Before the Design Process Starts: It’s Time to Get Out Of the Building

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The mobile web means many opportunities for start-ups, from bootstrapped home-based ventures to those with venture capital funding. But where do you start to get the ideas to build that first app? According to Steve Blank, you get out of the building. Only when you meet and understand potential customers’ needs can you develop a product they would want to buy.

Entrepreneur and a key contributor to the Lean Startup movement, Steve Blank coined the term “get out of the building” (GOOB), which means to get to know your customers in their environment, similar to ethnographic research. This phrase is relevant now more than ever, given the high number of apps and sites released daily, and if you want to rise above the pack, you need to develop a product that will spark user adoption and improve business results.

In this video, Frank elaborates on “GOOB.”

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What is “Get Out Of the Building” About? User Research

With user research, you can understand your target audience's needs, behaviors, and preferences to inform and improve your business decisions.

© Jacek Dylag, CC BY-NC 2.0

To succeed in a mobile space, it is crucial to understand your target audience. Identifying and connecting with potential users may seem daunting, but numerous avenues are available in our always-connected world. Platforms like LinkedIn and personal networks provide many opportunities to find users who can drive the need for our products.

As Steve Blank suggests, it's essential to focus on talking to individuals who are best equipped to understand wide-scale issues and will better recognize what solutions they need. If you engage with these users early on, you can gain practical insights into their needs and understand their mental models so that you can tailor your product development according to their needs.

A Simple Approach to User Research

To get out of the building doesn't mean to go out to talk to people with just a vague intention to chat. It would be best if you had a methodology in mind. Here's a simple guide that can help, as suggested by Google Ventures:

Plan Your Questions

Decide what you want to know, and create a list of questions to help focus on the most critical aspects of your assumptions. You are welcome to let the interviewee take you off-track; you can find that many important problems are discovered through the information that the potential customer volunteers.

Plan Who To Talk To

Who would be the person to answer your questions? Are they representative of the audience you have in mind?

Plan the Interview

You've got the questions and the people; the next element is to structure your interviews. Where will they be held? Which order will you ask questions in? How will you record and analyze the data you generate? Keep this in mind to ensure that your research reveals the best results.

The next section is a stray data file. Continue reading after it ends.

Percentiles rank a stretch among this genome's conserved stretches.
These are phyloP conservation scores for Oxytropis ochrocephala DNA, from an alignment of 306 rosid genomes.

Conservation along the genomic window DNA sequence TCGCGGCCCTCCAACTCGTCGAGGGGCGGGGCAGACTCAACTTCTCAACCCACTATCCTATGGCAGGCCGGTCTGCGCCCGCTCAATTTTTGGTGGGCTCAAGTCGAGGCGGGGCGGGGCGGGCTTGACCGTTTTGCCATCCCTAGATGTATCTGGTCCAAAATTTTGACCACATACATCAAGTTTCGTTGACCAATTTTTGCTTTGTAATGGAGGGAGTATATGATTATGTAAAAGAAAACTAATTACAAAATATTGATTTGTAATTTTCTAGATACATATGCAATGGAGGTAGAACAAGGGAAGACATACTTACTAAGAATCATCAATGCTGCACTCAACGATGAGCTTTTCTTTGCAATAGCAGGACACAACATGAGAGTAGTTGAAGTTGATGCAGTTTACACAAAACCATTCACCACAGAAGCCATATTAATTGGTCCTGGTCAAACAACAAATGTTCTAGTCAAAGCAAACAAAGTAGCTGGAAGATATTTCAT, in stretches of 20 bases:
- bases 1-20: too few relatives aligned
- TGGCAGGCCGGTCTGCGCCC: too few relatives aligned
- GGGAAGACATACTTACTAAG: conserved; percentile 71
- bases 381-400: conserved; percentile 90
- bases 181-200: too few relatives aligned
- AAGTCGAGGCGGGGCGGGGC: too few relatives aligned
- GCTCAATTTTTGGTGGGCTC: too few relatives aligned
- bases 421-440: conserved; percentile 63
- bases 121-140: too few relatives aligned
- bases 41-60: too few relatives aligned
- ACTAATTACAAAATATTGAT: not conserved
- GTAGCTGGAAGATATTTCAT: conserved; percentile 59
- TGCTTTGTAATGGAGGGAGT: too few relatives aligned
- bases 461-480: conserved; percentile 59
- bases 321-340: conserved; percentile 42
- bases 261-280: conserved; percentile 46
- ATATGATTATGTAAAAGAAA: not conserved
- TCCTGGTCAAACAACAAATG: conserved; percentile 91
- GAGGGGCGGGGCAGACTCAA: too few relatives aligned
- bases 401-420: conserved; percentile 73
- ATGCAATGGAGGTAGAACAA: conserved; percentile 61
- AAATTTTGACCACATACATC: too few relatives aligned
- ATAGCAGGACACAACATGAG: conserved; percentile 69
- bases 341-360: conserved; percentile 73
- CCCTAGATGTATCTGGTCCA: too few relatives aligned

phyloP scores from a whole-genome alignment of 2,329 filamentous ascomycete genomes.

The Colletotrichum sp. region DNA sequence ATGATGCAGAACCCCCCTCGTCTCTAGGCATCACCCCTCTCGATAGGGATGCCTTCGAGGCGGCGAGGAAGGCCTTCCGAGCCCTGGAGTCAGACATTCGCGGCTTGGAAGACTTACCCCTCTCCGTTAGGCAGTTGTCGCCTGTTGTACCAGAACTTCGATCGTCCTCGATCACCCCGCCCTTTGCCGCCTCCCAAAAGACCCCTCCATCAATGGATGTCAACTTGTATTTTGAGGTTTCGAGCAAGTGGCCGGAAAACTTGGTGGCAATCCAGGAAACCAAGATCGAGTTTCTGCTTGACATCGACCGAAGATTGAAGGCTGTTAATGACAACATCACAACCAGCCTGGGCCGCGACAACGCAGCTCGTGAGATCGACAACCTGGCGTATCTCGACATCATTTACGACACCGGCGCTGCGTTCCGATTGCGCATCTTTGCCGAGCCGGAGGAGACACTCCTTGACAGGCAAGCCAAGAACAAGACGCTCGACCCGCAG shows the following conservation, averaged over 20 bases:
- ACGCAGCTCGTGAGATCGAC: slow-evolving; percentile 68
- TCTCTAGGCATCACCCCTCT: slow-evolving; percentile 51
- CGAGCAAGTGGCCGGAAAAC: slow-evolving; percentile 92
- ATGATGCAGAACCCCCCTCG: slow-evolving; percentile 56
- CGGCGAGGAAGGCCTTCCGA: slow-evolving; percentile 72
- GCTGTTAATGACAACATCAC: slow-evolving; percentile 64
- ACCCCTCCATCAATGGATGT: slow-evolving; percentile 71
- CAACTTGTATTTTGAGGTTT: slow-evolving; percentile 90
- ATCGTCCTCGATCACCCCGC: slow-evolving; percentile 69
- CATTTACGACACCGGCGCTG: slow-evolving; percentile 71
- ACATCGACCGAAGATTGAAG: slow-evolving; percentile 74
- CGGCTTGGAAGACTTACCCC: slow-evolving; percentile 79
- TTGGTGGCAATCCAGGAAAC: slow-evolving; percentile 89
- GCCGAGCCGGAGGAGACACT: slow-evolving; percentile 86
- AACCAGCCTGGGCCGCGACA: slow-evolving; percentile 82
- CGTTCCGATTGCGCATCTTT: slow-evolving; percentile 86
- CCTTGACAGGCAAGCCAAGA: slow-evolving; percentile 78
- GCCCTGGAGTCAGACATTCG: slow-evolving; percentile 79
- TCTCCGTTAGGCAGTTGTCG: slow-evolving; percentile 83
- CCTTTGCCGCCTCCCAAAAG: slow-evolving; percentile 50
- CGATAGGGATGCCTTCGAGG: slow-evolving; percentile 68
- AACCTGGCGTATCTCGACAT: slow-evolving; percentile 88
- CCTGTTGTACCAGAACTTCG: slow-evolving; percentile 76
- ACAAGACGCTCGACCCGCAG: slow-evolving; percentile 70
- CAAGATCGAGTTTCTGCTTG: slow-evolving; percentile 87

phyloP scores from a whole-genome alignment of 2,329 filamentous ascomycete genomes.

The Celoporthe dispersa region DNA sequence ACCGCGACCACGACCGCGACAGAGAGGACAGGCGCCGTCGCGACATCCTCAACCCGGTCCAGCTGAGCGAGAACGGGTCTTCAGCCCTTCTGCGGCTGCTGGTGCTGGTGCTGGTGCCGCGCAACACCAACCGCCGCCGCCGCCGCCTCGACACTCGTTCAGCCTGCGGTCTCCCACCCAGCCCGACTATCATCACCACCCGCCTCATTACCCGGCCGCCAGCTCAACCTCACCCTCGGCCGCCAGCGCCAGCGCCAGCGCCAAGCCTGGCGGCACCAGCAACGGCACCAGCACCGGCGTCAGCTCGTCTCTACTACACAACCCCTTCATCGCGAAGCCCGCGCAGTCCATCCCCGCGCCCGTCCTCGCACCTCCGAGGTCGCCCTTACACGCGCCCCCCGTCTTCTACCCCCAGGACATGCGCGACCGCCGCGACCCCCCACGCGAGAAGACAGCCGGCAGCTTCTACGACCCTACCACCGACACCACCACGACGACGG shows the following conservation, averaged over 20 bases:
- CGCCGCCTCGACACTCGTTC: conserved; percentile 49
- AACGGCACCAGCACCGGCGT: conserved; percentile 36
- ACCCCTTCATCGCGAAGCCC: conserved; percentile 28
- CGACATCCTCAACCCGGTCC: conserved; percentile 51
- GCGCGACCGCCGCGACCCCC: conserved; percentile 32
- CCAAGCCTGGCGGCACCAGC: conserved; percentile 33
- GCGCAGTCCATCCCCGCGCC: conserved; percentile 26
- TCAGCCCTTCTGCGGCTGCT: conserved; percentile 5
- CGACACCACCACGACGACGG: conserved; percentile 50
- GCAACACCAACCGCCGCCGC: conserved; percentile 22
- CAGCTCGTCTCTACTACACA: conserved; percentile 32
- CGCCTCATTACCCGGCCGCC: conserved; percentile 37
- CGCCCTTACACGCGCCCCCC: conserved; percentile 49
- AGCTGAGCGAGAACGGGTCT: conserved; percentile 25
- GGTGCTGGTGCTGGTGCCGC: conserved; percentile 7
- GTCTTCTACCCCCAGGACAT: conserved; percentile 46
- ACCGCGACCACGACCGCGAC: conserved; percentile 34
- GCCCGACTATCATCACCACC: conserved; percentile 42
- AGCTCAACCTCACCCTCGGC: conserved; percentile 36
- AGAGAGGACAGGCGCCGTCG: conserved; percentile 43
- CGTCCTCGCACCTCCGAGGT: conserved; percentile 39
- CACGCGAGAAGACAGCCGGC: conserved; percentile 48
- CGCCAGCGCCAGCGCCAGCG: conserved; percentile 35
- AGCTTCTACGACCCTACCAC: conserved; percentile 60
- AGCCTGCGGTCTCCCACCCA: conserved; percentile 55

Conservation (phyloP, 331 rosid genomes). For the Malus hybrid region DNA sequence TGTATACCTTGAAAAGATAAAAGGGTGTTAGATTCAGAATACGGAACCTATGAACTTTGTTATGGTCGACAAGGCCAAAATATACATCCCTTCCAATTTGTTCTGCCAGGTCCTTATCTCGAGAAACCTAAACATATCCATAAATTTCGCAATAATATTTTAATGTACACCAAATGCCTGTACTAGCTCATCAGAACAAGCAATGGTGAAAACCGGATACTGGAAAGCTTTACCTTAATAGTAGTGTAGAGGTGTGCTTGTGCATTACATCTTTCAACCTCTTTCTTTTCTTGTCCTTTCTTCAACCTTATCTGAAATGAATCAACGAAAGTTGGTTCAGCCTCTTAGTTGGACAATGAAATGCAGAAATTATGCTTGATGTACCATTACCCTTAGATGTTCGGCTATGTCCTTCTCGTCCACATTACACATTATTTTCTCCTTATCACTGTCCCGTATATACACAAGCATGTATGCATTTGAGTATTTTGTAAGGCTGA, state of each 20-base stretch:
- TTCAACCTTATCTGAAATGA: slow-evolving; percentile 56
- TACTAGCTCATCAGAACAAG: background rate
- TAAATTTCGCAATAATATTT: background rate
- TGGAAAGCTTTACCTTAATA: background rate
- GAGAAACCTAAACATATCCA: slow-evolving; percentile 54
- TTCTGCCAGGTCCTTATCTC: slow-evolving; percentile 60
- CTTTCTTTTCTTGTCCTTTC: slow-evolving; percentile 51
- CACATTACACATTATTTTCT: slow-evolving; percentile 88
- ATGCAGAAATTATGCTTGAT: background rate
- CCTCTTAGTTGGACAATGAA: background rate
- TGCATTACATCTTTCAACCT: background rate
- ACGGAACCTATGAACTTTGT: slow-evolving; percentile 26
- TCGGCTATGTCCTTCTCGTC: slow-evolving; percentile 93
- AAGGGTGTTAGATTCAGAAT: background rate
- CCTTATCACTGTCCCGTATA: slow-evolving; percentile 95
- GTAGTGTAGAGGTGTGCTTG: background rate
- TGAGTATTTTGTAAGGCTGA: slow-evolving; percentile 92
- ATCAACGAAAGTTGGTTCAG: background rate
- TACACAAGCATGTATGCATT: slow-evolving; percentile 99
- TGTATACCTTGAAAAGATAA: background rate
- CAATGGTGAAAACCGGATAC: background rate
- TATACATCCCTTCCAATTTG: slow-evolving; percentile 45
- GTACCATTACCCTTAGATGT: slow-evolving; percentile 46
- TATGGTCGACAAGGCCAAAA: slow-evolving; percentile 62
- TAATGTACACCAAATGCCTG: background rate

Share Prototypes

You may not be all the way there, but if you have a bit of a prototype, hand it to the interviewee and get their opinion. The more reality you can put into a product, the clearer that feedback should be.

Starting with paper allows you to try cheap and easy iterations of your idea and saves time and money.

Don't Pitch; Listen

You're not selling the product. You're trying to find out what people want so you can build a product. Don't pitch it; get feedback and listen. Don't use leading questions to get the answers you want; leave things open and get honest opinions. You may only sometimes like what people tell you, but it will leave your design process much better informed.

Summarize Your Findings

Finally, work through all the interview data—what have you learned? What trends emerge from this? What can you use in your product?

The Take Away

User research is crucial to understand your customers' needs. When you meet with potential users, you can get to understand their daily routines, pain points and frustrations. 

Serial entrepreneur Steve Blank advocates for the "Get Out Of the Building" approach. In other words, leave the office to conduct user research and gather feedback in real-world environments. Follow sound research practices and plan your research before you head out. Define the objectives, identify whom to talk to and what to ask, and most importantly, listen! This approach can help teams identify new opportunities for innovation that they may have yet to discover through traditional research methods. 

References and Where to Learn More

Listen to Steve Blank talk about “Get Out Of the Building” as a strategy.

Google Ventures offer their tips on how to make “getting out of the building” even more effective.

Hero Image: © Interaction Design Foundation, CC BY-SA 4.0

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Interaction Design Foundation - IxDF. (2024, January 12). Before the Design Process Starts: It’s Time to Get Out Of the Building. Interaction Design Foundation - IxDF.

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